Jemimah Rodrigues
Women's T20 World Cup

Rodrigues tips strong India response after semi-final stutter

Women’s T20 World Cup

Hit For Six!

India batter Jemimah Rodrigues vows India will continue to close the gap on Australia in spite of a heart-breaking semi-final defeat at the ICC Women's T20 World Cup on Thursday.

While enjoying several periods in the ascendancy, India were denied a spot in the T20 World Cup final, falling five runs short of Australia's 172/4.

Rodrigues played a strong hand in India's chase, making 43 off just 24 deliveries, laced with half a dozen boundaries. Picking up the pieces with skipper Harmanpreet Kaur after their side were seemingly hemmed in at 28/3, their partnership of 69 from 41 balls at one point put India ahead as favourites.

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Jemimah Rodrigues talks to ICC Digital Insider Sanjana Ganesan about India's nail-biting loss to Australia in the semi-final at the ICC Women's T20 World Cup 2023

The right-hander was caught behind looking to ramp a short ball from Darcie Brown, only to find a sprawling Alyssa Healy behind the stumps for her dismissal, while Harmanpreet was dismissed four overs later, perhaps in even more unfortunate circumstances.

Returning for a second run late in the 15th over, Harmanpreet's bat jammed into the Newlands turf, with Ash Gardner's boundary throw taken by Healy, who proceeded to whip the bails off. Healy's hopeful appeal was taken upstairs, and replays showed the skipper out of her ground as the stumps were broken.

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Speaking in the match's aftermath, Rodrigues admitted those key moments spoiled their efforts.

"We were going well. We had it under control," she admitted.

"If you had seen most of the times, we were above them in every phase. Just the last phase we messed up. But yeah it’s a tough loss to take.

"Harman’s (dismissal) was a very unfortunate one. I don't know what to say."

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In a match of several flashpoints, Rodrigues lamented the game's infinitesimal margins. Had her ramp looped over Healy's head for a boundary to take the team's tally to three figures, the 22-year-old feels things may have panned out in a different manner.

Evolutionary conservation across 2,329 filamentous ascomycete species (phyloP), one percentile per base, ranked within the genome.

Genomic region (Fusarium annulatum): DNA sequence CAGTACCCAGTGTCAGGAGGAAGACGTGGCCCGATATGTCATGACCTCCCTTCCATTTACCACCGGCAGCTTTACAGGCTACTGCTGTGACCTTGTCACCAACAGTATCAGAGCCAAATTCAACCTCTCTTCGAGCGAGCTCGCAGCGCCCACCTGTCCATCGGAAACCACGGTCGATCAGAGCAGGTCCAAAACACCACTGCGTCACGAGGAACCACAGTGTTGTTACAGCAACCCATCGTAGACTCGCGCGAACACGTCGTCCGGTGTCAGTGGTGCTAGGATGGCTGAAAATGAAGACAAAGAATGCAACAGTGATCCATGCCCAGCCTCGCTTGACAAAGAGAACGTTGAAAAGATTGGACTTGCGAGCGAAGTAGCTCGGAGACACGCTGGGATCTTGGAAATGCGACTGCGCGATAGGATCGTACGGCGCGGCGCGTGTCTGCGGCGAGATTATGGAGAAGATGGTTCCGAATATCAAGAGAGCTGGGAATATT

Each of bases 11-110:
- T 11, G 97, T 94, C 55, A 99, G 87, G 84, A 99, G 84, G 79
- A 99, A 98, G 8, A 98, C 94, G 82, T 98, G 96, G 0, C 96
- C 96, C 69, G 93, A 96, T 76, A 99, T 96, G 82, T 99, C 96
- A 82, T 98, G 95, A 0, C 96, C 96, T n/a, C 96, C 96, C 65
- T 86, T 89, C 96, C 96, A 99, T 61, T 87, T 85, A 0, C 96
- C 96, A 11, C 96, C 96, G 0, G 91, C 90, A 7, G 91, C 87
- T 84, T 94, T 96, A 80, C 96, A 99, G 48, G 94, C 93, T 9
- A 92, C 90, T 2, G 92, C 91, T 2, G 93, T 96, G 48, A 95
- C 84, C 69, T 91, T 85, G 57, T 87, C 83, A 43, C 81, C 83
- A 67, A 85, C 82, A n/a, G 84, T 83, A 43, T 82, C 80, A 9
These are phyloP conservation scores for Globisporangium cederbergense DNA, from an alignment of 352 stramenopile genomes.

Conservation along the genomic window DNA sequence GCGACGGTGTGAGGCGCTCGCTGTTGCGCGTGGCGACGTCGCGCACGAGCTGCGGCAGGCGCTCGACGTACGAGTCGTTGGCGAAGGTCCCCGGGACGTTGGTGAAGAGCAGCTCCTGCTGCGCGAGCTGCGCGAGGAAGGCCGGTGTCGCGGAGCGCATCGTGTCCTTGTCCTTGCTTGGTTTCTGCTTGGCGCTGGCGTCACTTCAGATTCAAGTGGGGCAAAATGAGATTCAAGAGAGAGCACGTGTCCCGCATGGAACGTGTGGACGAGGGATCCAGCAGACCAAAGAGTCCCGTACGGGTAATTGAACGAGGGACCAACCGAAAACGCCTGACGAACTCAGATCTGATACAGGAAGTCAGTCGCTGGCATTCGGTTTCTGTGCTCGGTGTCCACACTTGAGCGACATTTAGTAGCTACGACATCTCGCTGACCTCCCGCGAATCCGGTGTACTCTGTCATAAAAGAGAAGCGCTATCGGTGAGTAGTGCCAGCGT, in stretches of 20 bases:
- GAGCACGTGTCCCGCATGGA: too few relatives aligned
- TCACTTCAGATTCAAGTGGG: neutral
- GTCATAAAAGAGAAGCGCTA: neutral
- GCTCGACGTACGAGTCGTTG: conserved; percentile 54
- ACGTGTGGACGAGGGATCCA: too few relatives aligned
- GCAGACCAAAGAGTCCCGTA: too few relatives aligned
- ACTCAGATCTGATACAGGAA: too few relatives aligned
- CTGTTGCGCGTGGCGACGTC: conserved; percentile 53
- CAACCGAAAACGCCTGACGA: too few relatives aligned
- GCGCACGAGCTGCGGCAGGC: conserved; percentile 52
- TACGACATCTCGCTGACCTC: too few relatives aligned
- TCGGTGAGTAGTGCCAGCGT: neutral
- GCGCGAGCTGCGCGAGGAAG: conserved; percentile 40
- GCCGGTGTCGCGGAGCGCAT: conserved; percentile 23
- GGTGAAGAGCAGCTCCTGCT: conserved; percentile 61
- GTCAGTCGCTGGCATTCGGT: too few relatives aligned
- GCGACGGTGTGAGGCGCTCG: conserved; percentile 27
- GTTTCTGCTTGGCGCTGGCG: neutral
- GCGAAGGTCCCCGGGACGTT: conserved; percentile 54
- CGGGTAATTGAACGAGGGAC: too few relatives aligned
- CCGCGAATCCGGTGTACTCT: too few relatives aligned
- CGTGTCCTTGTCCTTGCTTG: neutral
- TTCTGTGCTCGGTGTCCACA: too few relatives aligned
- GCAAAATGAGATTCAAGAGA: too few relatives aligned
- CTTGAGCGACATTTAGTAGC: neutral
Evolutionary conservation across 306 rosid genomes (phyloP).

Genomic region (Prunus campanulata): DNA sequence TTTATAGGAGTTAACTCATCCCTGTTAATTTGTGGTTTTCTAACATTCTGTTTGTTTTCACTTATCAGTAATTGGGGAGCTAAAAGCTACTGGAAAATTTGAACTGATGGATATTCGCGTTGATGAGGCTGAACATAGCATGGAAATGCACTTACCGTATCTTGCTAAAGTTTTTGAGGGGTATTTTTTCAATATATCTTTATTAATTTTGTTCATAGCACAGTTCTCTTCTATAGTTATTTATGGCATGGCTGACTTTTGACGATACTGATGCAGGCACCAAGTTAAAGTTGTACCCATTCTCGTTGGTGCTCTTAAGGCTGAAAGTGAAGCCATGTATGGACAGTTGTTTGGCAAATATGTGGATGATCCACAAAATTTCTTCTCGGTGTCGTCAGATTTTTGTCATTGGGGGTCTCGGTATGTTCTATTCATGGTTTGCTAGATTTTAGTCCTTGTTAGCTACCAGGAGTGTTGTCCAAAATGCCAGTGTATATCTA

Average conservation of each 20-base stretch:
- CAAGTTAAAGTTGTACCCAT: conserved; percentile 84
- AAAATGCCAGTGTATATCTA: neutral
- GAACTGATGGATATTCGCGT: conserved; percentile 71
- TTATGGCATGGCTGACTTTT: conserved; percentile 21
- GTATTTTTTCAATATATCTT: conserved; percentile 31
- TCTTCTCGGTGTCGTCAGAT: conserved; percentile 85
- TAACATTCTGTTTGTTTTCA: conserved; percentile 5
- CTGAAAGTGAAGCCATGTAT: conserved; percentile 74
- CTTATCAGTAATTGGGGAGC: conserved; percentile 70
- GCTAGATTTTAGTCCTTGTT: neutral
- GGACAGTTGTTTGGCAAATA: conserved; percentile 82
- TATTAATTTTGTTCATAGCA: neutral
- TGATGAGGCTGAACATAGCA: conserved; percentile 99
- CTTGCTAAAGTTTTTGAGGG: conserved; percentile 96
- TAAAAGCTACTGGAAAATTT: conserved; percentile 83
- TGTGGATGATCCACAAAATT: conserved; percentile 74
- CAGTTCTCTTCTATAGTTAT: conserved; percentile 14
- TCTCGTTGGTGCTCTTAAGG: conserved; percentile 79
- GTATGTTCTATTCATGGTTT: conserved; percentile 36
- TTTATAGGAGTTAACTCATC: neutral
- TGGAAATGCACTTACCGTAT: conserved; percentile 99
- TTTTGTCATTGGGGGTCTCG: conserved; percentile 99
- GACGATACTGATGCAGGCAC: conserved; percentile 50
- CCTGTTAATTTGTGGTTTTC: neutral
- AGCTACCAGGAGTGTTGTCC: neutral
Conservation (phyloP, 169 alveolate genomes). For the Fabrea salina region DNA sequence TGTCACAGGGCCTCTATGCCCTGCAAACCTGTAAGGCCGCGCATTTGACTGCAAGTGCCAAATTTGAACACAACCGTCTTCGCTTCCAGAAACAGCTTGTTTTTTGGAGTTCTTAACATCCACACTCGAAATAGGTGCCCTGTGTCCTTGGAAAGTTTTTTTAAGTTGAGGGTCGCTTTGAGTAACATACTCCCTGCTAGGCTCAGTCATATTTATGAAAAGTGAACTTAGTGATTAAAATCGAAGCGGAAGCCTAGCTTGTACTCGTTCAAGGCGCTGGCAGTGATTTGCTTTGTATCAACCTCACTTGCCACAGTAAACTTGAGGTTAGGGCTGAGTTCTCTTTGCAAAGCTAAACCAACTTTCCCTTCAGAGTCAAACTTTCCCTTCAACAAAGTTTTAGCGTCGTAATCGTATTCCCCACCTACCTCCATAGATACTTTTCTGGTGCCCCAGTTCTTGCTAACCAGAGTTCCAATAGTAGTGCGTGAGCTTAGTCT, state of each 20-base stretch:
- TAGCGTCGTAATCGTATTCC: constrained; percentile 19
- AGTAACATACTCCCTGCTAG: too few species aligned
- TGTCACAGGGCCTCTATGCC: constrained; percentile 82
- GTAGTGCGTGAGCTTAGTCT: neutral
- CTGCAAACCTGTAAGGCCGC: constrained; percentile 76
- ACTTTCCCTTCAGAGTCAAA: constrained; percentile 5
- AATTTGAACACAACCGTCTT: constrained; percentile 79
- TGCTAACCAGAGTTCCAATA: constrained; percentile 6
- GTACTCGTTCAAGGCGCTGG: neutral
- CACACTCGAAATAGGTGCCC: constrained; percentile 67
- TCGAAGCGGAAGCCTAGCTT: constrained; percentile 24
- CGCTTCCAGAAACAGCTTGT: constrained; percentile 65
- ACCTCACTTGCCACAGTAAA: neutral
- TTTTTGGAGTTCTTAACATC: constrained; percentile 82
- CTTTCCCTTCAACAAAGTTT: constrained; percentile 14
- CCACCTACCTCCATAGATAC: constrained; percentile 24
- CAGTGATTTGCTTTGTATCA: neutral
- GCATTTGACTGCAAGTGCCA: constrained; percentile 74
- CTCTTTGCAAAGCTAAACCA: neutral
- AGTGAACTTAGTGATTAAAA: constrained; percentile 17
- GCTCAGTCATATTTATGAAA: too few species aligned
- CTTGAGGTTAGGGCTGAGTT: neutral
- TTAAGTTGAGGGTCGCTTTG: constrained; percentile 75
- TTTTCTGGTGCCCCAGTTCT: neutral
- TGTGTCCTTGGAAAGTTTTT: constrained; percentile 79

"A little bit here and there and it would have been over the 'keeper’s head," she noted.

"The shot was still on. The same ball could have gone for four."

Yet, hypotheticals if anything make the pain of defeat only harder to stomach. For Rodrigues, the only solace is the lessons that can be learned from the defeat. 

"I don't think anybody's happy. Everyone's disappointed, but at the same time, this is like a learning experience," she said.

"And I promise you that every single girl is going to work very hard."

In the eyes of Rodrigues, who has endured a rollercoaster ride in a five-year international career even at 22, several young players can hold their heads up high at the end of the campaign.

Having played 101 internationals for India already, Rodrigues looks to the likes of U19 T20 World Cup-winning starlet Richa Ghosh among others as an integral player in years to come, with her mark well and truly made on the senior team already.

Having made more than 50 international appearances since debuting for India as a 16-year-old, Ghosh played a key part in India's last T20I win over Australia, a Super Over affair on home soil in December last year. A number of strong performances with the bat at the T20 World Cup has only underlined her credentials, as she stands to make the wicket-keeper/batter role her own in the next generation of Indian cricket.

"I think the first one will be the rise of youngsters like Richa," Rodrigues said in regards to citing tournament positives.

"This India team is searching for a finisher and she can be the one, and she is actually the one for us.

"This team shows a lot of promise. And if you go to see how average age is, it’s around 24, so I imagine that we’ll be giving this Australian team competition a few years down the line."

The defending champions meanwhile on their quest for a sixth Women's T20 World Cup title will now face the winner of the second semi-final between South Africa and England on Friday.

The hosts scraped into the semi-finals after a first-up defeat to Sri Lanka, though a strong net run rate-boosting win over New Zealand dragged their campaign back on course.

The Proteas needed the help of New Zealand to beat Sri Lanka to keep the second semi-final spot alive, and the hosts made the most of their chance, beating Bangladesh at Newlands to advance to the final four.

England to this point look the biggest threat of overthrowing the Australians, securing top spot in their group with an undefeated record.


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